Biology Graduate Student Awarded National Science Foundation Post-Doctoral Fellowship

Tyler Chafin
Photo provided

Tyler Chafin

Tyler K. Chafin, who received his doctorate in the spring while working in the lab of Marlis and Michael Douglas, professors in the biological sciences, was awarded a three-year, National Science Foundation "rules of life" post-doctoral fellowship with a focus on interdisciplinary research using biological collections.

The award promotes independence by allowing fellows to pursue their research topics at appropriate locations, independent of local funding. Fellows are mentored by sponsoring scientists. Chafin's mentors will be Scott Taylor, assistant professor of biology at the University of Colorado, Boulder; and Claudia Solís-Lemus, assistant professor of biology at the University of Wisconsin, Madison.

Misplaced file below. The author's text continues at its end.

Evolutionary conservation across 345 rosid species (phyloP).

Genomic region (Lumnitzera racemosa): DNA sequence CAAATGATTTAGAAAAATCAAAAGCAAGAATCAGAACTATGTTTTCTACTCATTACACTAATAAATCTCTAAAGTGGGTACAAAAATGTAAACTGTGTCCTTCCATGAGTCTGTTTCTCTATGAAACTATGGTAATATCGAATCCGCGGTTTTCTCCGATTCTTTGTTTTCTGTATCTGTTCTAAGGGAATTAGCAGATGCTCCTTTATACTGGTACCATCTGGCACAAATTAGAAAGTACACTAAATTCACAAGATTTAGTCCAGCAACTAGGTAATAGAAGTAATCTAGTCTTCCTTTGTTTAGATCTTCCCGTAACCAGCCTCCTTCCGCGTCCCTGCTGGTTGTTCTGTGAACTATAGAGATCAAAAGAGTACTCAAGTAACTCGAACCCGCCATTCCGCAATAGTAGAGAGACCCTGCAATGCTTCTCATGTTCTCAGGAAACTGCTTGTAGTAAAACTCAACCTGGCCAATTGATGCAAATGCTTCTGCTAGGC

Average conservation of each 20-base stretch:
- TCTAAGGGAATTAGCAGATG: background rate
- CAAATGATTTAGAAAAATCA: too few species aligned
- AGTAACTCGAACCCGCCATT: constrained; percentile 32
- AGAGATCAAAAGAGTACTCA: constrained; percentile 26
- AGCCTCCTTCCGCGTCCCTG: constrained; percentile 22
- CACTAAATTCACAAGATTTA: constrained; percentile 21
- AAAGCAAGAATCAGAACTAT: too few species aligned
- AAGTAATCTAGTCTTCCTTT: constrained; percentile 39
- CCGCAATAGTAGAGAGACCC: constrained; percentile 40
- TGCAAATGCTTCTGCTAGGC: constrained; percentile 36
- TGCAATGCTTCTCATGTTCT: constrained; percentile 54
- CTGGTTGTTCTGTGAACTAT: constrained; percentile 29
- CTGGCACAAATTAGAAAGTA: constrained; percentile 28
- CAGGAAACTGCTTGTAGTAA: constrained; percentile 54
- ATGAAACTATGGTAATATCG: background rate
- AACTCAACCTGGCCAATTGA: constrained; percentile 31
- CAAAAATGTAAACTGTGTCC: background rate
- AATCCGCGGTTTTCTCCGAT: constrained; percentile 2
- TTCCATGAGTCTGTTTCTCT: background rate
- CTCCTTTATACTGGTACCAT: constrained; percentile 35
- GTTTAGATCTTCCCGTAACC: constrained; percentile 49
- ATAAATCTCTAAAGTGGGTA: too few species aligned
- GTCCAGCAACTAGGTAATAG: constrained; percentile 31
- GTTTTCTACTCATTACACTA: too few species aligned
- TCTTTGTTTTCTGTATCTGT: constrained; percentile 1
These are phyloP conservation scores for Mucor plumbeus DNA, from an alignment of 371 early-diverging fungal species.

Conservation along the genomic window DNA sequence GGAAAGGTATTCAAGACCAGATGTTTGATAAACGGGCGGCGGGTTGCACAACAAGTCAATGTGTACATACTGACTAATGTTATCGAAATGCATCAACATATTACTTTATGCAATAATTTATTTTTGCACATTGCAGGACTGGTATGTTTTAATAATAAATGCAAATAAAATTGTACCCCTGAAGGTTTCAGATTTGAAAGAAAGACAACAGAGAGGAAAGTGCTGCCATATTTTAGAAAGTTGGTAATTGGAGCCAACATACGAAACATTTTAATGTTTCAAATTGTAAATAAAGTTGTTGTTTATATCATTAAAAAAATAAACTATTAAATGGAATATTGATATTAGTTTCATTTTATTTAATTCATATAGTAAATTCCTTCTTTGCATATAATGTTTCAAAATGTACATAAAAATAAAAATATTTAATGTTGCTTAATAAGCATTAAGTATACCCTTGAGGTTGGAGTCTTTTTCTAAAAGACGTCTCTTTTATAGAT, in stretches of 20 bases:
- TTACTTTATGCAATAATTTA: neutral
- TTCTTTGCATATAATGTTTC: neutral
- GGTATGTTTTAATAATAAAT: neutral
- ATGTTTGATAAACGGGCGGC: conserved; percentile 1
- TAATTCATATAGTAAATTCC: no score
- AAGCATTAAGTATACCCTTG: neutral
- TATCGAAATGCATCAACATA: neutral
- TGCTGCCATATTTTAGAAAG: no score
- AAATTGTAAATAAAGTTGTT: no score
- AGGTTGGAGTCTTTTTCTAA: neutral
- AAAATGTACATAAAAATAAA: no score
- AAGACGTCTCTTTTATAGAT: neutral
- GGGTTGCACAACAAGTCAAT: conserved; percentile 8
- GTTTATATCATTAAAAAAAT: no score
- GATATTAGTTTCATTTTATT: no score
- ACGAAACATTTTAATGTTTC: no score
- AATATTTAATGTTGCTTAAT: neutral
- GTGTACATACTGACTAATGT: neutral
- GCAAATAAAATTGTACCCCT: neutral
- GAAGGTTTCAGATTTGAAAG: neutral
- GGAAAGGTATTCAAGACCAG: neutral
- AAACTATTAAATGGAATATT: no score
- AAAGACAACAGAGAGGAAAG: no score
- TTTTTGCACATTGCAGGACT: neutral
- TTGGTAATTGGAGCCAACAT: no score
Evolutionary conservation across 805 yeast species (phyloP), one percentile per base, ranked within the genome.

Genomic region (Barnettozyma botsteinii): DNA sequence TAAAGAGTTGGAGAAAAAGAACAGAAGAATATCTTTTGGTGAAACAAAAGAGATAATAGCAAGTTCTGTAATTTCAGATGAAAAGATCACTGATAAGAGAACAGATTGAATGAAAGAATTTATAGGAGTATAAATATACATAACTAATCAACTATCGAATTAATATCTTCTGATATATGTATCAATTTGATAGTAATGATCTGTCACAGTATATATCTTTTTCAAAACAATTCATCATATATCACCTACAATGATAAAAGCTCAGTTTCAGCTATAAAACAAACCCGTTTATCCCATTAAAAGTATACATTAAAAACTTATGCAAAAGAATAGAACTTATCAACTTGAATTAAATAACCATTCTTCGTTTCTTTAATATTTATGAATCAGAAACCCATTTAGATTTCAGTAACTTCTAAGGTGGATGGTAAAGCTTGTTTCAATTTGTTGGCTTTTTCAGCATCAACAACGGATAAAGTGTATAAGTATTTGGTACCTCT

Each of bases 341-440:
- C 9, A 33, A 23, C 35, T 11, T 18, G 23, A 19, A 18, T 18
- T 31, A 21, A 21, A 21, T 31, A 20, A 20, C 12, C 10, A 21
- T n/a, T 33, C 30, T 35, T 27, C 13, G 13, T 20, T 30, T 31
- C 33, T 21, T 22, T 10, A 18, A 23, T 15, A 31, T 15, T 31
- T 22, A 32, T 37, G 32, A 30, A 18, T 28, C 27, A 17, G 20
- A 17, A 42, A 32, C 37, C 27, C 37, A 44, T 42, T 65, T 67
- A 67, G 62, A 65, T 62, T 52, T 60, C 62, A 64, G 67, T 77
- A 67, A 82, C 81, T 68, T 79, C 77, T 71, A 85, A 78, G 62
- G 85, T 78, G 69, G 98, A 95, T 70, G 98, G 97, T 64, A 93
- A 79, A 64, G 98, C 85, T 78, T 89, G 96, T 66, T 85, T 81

A recent understanding that the "tree of life" is less of a "tree" and more of a "web," with species-relationships a result of interbreeding as well as shared ancestry, has now promoted numerous entrepreneurial avenues of research.

Chafin's proposal, "Implications of Hybridization at Macroevolutionary and Contemporary Timescales," broadens and extends these endeavors by evaluating the prevalence of historic hybridization in fishes.

He will employ custom-designed target enrichment DNA "probes" to access the genomes of more than 500 preserved fishes housed in museum collections. Signatures of hybridization will allow him to test the "fates" of these lineages, i.e., their temporal duration, with results providing an explanation of why some species and/or families hybridize more frequently than others, and how this has impacted our understanding of historic diversification in fishes.


Michael Edward Douglas, professor
Department of Biological Sciences


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